Lawmakers speak out

“While we must protect small businesses and the safety of all citizens, the president’s threat to invoke the Insurrection Act is not what our country needs now,” said Rep. Tom O’Halleran, D-Sedona. “Americans have the right to peacefully assemble.”

O’Halleran, a former police officer, said he was “horrified by videos that show federal law enforcement officers firing rubber bullets and tear gas at peaceful protesters outside the White House” Monday as the president was speaking. That police action, shortly before the start of a Washington, D.C., curfew, cleared a path from the White House to nearby St. John’s Episcopal Church, where Trump walked for a photo holding a Bible after his speech.

RELATED: Bishop Who Oversees St. John’s Church Says Trump Trampled On The Bible With Teargas Photo Op

Rep. Raúl Grijalva, D-Tucson, said Trump is escalating the situation and doing nothing to address the underlying issues that led to these protests in the first place.

“This president would rather turn the U.S. military on American citizens than confront the reality that Black and brown Americans face at the hands of law enforcement,” Grijalva said in a statement Tuesday.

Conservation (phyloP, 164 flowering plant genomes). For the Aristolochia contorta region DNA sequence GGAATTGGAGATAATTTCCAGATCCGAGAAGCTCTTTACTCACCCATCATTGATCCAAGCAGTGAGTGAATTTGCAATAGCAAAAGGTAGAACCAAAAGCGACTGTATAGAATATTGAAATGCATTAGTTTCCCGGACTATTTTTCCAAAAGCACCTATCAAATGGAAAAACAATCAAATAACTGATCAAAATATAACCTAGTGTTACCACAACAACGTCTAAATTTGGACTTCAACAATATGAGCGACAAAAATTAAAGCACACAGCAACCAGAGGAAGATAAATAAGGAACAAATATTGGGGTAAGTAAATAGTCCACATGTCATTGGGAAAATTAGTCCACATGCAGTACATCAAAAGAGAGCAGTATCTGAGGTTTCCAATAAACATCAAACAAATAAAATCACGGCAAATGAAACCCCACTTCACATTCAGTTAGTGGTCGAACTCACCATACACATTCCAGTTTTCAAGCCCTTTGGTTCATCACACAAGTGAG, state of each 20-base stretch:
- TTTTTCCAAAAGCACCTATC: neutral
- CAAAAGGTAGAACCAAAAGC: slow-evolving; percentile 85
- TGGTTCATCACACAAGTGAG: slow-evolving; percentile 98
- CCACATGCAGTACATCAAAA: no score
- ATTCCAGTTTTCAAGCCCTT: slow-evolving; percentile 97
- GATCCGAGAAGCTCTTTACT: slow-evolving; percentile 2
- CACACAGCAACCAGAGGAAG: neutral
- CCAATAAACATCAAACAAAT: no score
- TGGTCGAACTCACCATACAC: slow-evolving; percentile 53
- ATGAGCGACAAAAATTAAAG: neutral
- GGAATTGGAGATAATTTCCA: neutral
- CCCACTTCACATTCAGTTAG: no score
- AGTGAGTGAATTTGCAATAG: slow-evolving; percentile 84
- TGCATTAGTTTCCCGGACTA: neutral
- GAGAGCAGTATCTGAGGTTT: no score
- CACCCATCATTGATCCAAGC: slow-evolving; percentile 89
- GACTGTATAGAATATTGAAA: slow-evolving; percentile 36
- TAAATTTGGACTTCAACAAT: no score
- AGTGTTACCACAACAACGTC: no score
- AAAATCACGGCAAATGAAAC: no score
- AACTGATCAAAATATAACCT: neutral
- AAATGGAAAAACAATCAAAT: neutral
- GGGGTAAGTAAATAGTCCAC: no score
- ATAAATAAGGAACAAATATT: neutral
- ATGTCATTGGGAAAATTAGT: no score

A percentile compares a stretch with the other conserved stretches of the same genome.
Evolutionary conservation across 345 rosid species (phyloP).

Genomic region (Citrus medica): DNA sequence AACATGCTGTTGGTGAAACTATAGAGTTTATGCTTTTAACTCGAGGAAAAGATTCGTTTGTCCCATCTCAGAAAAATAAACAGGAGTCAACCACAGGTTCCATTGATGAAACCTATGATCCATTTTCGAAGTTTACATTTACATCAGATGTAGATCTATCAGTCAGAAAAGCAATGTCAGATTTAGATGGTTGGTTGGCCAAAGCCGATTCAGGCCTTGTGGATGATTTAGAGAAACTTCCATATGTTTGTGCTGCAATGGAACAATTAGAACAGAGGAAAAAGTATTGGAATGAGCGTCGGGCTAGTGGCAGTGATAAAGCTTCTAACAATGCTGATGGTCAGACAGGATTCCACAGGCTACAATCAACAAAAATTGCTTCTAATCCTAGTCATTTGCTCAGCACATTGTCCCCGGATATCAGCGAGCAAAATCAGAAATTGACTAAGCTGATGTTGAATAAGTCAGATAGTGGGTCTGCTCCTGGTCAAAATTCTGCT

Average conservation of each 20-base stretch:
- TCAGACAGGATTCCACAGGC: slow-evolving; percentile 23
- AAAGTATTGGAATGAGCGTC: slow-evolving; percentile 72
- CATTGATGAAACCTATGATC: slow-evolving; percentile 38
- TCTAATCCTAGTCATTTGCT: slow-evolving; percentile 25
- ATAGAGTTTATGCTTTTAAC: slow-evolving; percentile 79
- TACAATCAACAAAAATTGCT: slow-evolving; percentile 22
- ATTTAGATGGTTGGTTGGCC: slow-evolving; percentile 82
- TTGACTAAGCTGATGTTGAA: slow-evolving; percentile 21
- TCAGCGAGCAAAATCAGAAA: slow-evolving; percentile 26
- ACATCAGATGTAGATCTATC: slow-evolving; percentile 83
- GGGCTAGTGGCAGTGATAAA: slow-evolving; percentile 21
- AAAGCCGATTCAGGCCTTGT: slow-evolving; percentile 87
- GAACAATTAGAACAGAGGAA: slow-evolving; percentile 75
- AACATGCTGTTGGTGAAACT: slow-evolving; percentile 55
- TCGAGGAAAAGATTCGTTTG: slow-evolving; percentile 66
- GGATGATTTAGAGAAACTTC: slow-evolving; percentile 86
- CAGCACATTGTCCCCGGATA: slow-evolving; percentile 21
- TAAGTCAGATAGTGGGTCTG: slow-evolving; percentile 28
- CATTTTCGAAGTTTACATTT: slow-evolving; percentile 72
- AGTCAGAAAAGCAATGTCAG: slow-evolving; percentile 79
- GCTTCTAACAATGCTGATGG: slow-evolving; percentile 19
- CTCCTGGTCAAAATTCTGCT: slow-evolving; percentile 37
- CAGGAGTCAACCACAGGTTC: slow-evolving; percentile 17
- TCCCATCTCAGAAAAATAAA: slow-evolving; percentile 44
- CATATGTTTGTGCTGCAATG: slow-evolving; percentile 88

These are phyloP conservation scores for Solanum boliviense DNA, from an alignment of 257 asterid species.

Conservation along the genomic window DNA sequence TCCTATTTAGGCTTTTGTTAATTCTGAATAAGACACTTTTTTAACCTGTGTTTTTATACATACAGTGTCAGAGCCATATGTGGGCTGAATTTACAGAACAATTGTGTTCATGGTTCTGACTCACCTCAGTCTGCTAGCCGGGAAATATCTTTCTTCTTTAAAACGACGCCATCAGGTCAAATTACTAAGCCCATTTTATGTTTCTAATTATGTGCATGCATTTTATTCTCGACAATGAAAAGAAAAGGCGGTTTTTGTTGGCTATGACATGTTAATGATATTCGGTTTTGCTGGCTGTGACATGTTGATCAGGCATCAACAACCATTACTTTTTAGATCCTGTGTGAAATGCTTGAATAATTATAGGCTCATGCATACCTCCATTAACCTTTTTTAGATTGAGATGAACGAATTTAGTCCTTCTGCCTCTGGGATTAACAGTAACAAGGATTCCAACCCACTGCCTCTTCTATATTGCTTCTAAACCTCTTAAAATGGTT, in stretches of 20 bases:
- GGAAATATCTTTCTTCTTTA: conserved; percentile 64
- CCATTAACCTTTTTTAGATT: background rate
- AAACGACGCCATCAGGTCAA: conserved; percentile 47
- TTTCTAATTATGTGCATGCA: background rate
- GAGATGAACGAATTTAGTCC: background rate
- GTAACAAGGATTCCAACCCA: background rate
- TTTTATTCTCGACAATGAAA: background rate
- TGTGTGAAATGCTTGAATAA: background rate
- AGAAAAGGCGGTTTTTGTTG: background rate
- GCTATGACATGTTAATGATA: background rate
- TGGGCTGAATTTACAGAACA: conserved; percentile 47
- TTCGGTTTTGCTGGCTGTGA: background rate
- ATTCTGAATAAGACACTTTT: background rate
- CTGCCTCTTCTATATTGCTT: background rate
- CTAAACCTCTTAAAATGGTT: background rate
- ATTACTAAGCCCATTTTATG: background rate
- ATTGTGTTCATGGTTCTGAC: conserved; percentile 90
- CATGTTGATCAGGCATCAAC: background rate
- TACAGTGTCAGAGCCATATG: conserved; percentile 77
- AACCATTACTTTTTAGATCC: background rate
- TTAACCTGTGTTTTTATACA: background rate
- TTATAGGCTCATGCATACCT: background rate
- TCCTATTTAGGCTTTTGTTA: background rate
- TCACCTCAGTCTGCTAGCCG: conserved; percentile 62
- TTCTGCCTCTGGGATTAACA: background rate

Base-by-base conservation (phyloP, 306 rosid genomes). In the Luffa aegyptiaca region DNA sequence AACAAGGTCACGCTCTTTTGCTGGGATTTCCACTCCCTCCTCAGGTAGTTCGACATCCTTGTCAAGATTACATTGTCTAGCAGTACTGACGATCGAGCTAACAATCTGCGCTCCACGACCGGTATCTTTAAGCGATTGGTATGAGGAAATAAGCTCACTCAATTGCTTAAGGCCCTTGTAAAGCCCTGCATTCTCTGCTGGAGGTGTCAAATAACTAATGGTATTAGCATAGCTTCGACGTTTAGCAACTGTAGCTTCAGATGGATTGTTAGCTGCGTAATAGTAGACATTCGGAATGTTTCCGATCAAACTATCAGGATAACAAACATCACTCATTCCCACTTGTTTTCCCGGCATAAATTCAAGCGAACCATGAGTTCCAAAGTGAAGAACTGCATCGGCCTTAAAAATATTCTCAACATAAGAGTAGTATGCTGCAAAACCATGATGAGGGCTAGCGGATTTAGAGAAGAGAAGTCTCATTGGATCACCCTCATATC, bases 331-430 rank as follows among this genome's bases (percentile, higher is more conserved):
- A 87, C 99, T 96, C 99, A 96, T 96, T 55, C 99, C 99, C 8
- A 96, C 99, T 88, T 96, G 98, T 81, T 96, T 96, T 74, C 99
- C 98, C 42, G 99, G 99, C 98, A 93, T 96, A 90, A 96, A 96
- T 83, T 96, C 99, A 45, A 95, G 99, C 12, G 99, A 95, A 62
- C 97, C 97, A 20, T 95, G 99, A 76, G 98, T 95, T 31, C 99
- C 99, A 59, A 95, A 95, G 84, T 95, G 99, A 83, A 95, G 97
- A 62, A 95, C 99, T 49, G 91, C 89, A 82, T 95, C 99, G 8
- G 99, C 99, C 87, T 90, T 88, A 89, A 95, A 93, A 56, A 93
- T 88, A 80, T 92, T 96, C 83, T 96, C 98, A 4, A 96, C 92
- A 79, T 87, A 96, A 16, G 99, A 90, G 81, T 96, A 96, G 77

Youth protesters climb and sit on storage containers as crowds grow during the intiial peaceful protests on Sunday May 31, 2020 in Downtow Phoenix, AZ.

State and National Guard on alert

The Arizona Guard has about 7,600 members and many are already deployed to help boost border control, assist in the state’s response to the coronavirus pandemic and provide helicopter support to wildfire operations, he said. In addition, about 200 soldiers are preparing to deploy overseas.

“We have a lots of plates spinning right now,” Thacker said.

Besides confirming the Capitol operations, Thacker declined to say where Guard members called up to assist with protests are planning to operate, citing security concerns.

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About 750 Guard members are still on duty providing virus-related help, including logistics experts who were called up in March to help grocery stores restock after a run on supplies.

“We are not just the guys out there with riot shields – we’re the guys out there getting food to folks,” Thacker said.

Challenging the Pentagon

But some officials would prefer that none of the Guard be decked out with riot gear. Rep. Ruben Gallego, D-Phoenix, has also come out with harsh criticisms against Trump’s use of force against protestors. Gallego, who served in the Marines until 2006, joined protestors on Monday to support the calls for racial justice and witness the police’s presence firsthand.

The next morning, Gallego sent a short, pointed letter to the Pentagon regarding the use of military force against protestors. It contained one line:

“Do you intend to obey illegal orders from the president?”

The Associated Press contributed to this report.

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  • Camaron Stevenson

    Camaron is the Founding Editor and Chief Political Correspondent for The Copper Courier, and has worked as a journalist in Phoenix for over a decade. He also teaches multimedia journalism at the Walter Cronkite School of Journalism and Mass Communication at Arizona State University.

  • Farah Eltohamy